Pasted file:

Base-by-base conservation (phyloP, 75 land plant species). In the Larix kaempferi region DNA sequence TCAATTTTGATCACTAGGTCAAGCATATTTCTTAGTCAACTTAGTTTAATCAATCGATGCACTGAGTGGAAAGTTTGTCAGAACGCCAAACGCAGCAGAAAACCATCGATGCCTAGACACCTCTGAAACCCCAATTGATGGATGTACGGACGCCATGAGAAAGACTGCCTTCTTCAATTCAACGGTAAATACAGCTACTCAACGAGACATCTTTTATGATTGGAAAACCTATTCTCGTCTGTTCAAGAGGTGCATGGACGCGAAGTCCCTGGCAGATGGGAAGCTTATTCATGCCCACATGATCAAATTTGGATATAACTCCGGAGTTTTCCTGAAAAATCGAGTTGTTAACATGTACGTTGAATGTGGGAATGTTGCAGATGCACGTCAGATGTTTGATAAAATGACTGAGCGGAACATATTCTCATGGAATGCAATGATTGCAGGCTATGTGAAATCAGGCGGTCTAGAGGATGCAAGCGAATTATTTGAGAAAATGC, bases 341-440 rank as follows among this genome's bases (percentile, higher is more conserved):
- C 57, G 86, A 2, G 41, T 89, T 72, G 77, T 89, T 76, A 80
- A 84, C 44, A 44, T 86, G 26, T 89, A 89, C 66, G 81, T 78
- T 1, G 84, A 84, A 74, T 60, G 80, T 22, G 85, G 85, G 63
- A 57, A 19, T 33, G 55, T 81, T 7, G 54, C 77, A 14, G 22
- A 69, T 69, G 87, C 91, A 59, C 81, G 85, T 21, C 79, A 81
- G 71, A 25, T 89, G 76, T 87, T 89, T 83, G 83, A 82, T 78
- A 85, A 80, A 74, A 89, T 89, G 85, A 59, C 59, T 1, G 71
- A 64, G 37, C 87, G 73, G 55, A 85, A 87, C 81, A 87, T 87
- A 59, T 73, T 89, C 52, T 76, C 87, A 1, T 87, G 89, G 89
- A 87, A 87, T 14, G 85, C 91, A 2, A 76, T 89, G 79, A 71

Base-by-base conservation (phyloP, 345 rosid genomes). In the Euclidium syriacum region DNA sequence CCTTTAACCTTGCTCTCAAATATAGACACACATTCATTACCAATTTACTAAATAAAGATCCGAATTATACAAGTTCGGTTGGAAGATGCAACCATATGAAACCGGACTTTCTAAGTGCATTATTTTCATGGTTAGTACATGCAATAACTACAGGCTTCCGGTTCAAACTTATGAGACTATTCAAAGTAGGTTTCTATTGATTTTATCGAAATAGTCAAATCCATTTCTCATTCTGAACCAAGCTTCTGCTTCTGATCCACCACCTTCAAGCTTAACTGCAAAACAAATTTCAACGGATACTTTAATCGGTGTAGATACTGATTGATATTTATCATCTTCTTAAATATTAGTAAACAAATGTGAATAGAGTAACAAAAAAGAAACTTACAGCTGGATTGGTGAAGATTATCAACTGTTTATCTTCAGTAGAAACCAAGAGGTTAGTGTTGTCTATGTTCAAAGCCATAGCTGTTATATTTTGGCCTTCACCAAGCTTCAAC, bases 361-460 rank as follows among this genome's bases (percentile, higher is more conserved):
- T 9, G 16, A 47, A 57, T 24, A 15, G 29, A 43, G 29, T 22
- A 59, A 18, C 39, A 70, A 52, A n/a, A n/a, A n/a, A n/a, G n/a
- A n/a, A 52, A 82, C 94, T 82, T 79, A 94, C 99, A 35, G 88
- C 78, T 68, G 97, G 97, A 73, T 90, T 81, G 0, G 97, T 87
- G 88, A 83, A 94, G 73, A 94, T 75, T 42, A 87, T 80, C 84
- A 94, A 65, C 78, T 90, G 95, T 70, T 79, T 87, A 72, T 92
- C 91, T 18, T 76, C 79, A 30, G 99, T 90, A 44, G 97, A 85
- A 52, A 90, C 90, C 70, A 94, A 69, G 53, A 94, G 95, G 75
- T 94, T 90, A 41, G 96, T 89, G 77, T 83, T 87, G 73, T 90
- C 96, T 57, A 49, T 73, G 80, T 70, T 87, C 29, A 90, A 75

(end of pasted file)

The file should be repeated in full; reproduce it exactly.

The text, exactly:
Base-by-base conservation (phyloP, 75 land plant species). In the Larix kaempferi region DNA sequence TCAATTTTGATCACTAGGTCAAGCATATTTCTTAGTCAACTTAGTTTAATCAATCGATGCACTGAGTGGAAAGTTTGTCAGAACGCCAAACGCAGCAGAAAACCATCGATGCCTAGACACCTCTGAAACCCCAATTGATGGATGTACGGACGCCATGAGAAAGACTGCCTTCTTCAATTCAACGGTAAATACAGCTACTCAACGAGACATCTTTTATGATTGGAAAACCTATTCTCGTCTGTTCAAGAGGTGCATGGACGCGAAGTCCCTGGCAGATGGGAAGCTTATTCATGCCCACATGATCAAATTTGGATATAACTCCGGAGTTTTCCTGAAAAATCGAGTTGTTAACATGTACGTTGAATGTGGGAATGTTGCAGATGCACGTCAGATGTTTGATAAAATGACTGAGCGGAACATATTCTCATGGAATGCAATGATTGCAGGCTATGTGAAATCAGGCGGTCTAGAGGATGCAAGCGAATTATTTGAGAAAATGC, bases 341-440 rank as follows among this genome's bases (percentile, higher is more conserved):
- C 57, G 86, A 2, G 41, T 89, T 72, G 77, T 89, T 76, A 80
- A 84, C 44, A 44, T 86, G 26, T 89, A 89, C 66, G 81, T 78
- T 1, G 84, A 84, A 74, T 60, G 80, T 22, G 85, G 85, G 63
- A 57, A 19, T 33, G 55, T 81, T 7, G 54, C 77, A 14, G 22
- A 69, T 69, G 87, C 91, A 59, C 81, G 85, T 21, C 79, A 81
- G 71, A 25, T 89, G 76, T 87, T 89, T 83, G 83, A 82, T 78
- A 85, A 80, A 74, A 89, T 89, G 85, A 59, C 59, T 1, G 71
- A 64, G 37, C 87, G 73, G 55, A 85, A 87, C 81, A 87, T 87
- A 59, T 73, T 89, C 52, T 76, C 87, A 1, T 87, G 89, G 89
- A 87, A 87, T 14, G 85, C 91, A 2, A 76, T 89, G 79, A 71

Base-by-base conservation (phyloP, 345 rosid genomes). In the Euclidium syriacum region DNA sequence CCTTTAACCTTGCTCTCAAATATAGACACACATTCATTACCAATTTACTAAATAAAGATCCGAATTATACAAGTTCGGTTGGAAGATGCAACCATATGAAACCGGACTTTCTAAGTGCATTATTTTCATGGTTAGTACATGCAATAACTACAGGCTTCCGGTTCAAACTTATGAGACTATTCAAAGTAGGTTTCTATTGATTTTATCGAAATAGTCAAATCCATTTCTCATTCTGAACCAAGCTTCTGCTTCTGATCCACCACCTTCAAGCTTAACTGCAAAACAAATTTCAACGGATACTTTAATCGGTGTAGATACTGATTGATATTTATCATCTTCTTAAATATTAGTAAACAAATGTGAATAGAGTAACAAAAAAGAAACTTACAGCTGGATTGGTGAAGATTATCAACTGTTTATCTTCAGTAGAAACCAAGAGGTTAGTGTTGTCTATGTTCAAAGCCATAGCTGTTATATTTTGGCCTTCACCAAGCTTCAAC, bases 361-460 rank as follows among this genome's bases (percentile, higher is more conserved):
- T 9, G 16, A 47, A 57, T 24, A 15, G 29, A 43, G 29, T 22
- A 59, A 18, C 39, A 70, A 52, A n/a, A n/a, A n/a, A n/a, G n/a
- A n/a, A 52, A 82, C 94, T 82, T 79, A 94, C 99, A 35, G 88
- C 78, T 68, G 97, G 97, A 73, T 90, T 81, G 0, G 97, T 87
- G 88, A 83, A 94, G 73, A 94, T 75, T 42, A 87, T 80, C 84
- A 94, A 65, C 78, T 90, G 95, T 70, T 79, T 87, A 72, T 92
- C 91, T 18, T 76, C 79, A 30, G 99, T 90, A 44, G 97, A 85
- A 52, A 90, C 90, C 70, A 94, A 69, G 53, A 94, G 95, G 75
- T 94, T 90, A 41, G 96, T 89, G 77, T 83, T 87, G 73, T 90
- C 96, T 57, A 49, T 73, G 80, T 70, T 87, C 29, A 90, A 75